Work of His Hands

The work of His hands.  cropped-flowers-1.jpg

A comforting idea that is in poems, sermons, and song is that we are “the works of God’s hands.”  Job and David both used this beautiful idea in their writings, but with two different perspectives. We will start with Job.

In Job 10:3 Job is answering one of his tormentors, Bildad, in his third discourse of his book.  Job’s bitterness is evident in this discourse; it is directed at Bildad and God.  (Job 9:33, part of the discourse, is a plea for the work of Jesus as being an arbitrator.)  The end of verse three is still directed at God and says, “While you (God) smile on the schemes of the wicked.(NIV)”  If we look at the original words we find the word “work” with slightly different meanings.  The word work in Job is ygiya it carries the idea of hard toiling/labor.  This fits in with the general tone of how Job is viewing himself and his relationship with God at that moment in his life. It is not pretty and Job is upset.

David uses the phrase in Psalm 138:8.  David uses a different word for work, his is maaseh and it still means work or labor but Vine’s Dictionary says it has to do with farming, artisans working, or the work of praising God.  It has a positive context as compared to ygiya. This fits very well with Psalm 138 and its overall upbeat message.

Even though the general tone of Psalm 138 is positive I can’t help but think it was written at a time when David needed to encourage himself. (ex. After Bathsheba, when he was on the run from Absalom, or when Ziklag was burned.)  It seems he is reminding himself and God of things that he has done and has happened. So the last line of verse eight with the word “abandon” in it puzzled me; it is the reason I think it was written during a time of duress.  It speaks to David’s plea not to be left alone at this time.

“The work of God’s hand.” Two men both referring to themselves as God’s handiwork, but I believe both from a different mindset.

Reflections on Job – His Friends

Job’s friends as compared to the soils in the Parable of the Sower

The comparison I saw was Job’s friends would be the people that would come from contact with the Word in the Parable of the Sower.  Job’s friends were not with out knowledge of God and His ways, just as the people in the parable may not have left the church and have some understanding of God.  Both of these groups miss the truth of God and would/did generously sprinkle in a good sounding philosophy.

Eliphaz (means God of gold,Strong’s 463 ) represents those that fell along the path and the devil takes away the word from their hearts so they may not believe and be saved. The verse that portrays Eliphaz is Job 4:12 and 15 + 16 – “A word was secretly brought to me” and “a spirit glided past me … but I could not tell what it was.” These are the people who missed God but still had an experience that was supernatural.  They know something exist but total surrender to Jesus will never take place because they are happy with the “higher” experience they have had.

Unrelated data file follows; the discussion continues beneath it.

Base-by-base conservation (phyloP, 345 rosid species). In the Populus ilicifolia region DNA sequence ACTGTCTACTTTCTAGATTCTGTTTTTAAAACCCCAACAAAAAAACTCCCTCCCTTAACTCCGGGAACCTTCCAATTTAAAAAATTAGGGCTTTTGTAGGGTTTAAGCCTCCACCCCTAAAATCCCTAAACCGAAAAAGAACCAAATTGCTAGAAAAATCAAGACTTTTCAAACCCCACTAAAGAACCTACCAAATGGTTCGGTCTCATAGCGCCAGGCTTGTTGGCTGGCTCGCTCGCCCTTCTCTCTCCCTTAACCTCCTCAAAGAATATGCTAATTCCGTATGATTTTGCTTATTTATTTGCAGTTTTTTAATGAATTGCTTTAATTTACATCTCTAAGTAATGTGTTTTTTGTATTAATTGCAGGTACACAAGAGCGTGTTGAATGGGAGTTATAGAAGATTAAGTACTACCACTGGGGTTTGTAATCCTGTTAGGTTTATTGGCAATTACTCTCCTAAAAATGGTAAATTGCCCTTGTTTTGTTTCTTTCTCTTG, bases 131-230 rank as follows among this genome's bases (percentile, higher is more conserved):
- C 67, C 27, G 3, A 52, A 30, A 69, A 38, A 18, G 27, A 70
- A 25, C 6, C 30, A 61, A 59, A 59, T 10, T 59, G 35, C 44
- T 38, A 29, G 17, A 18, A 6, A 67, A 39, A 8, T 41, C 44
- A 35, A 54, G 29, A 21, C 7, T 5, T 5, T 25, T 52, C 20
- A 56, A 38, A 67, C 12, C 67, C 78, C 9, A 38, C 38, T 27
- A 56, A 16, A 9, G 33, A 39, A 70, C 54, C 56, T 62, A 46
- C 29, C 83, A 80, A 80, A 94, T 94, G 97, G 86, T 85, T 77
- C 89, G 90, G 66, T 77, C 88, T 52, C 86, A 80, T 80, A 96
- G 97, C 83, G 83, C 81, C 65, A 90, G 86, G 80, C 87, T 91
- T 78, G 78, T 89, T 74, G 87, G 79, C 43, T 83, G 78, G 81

Bildad (meaning of name unknown) represents those that fell on the rock and had no root so in the time of testing they fall away. The verse that portrays Bildad is Job 18:2 – When will you end these speeches?  Be sensible and then we can talk.  “Bildads” actually start to grow in God but hit a place where going deeper is just not possible for them.  They know the “language” but will always go to a natural solution with God as a cover instead of Jesus as the solution doing what naturally has to be done.

Zopher (means departing,Strong’s 6691) represents those that fell among the thorns and were choked by life’s worries, riches and pleasures and do not mature.  The verses that portray Zopher are Job 11: 6 and 20:3; 11:6 says, “For true wisdom has two sides” and 20:3 says, “I hear a rebuke that dishonors me and my understanding inspires me to reply.”  “Zophers” may be the hardest to detect because they are always in church or at Bible Study but they become easily offended an can drift between opinions very easily.  Who knows, if they could/would leave the weeds they would be ok.

Elihu (means God of him,Strong’s 453) represents those that fell on good soil and have a noble and good heart so they hear, retain, persevere, and produce a crop. The verse that portrays Elihu is Job 37: 23 The Almighty is beyond our reach and exalted in Wheatpower; in his justice and great righteousness, he does not oppress.  Now “Elihus” are not always perfect and sometimes a little rough around the edges but they will grow and produce a good crop.  A point that is easily missed is that these are the majority of the people in the Church not the other three.

See Job, Luke 8:1–15, Mark 4:1-20, Matthew 13:2-23 all verses are from the NIV.

the Picture is from

Lightning – Consider God’s Wonders

Job 37: 14 “Listen to this, Job; stop and consider God’s wonders. 15 Do you know how God controls the clouds and makes his lightning flash? (NIV)

Lightning in the Bible is a wonder of God that biblical man attributes as His weapon and an awesome act of God that is used to describe glorious things.  Elihu in this verse ask a question,” Do you know how He makes lightning flash?” Fast-forward to 2014 and you would imagine that we know the mechanism and principles of how such a common occurrence as lightning is controlled.  The truth is we have a better understanding of clouds and lightning than Elihu and Job but we do not understand completely how this wondrous and awesome act of God happens.

∞Father, help us to always consider Your wonders and to stay in awe of Your mighty works.

See Comparison of Jeremiah 10 and 51 for more on lightning.   good graphics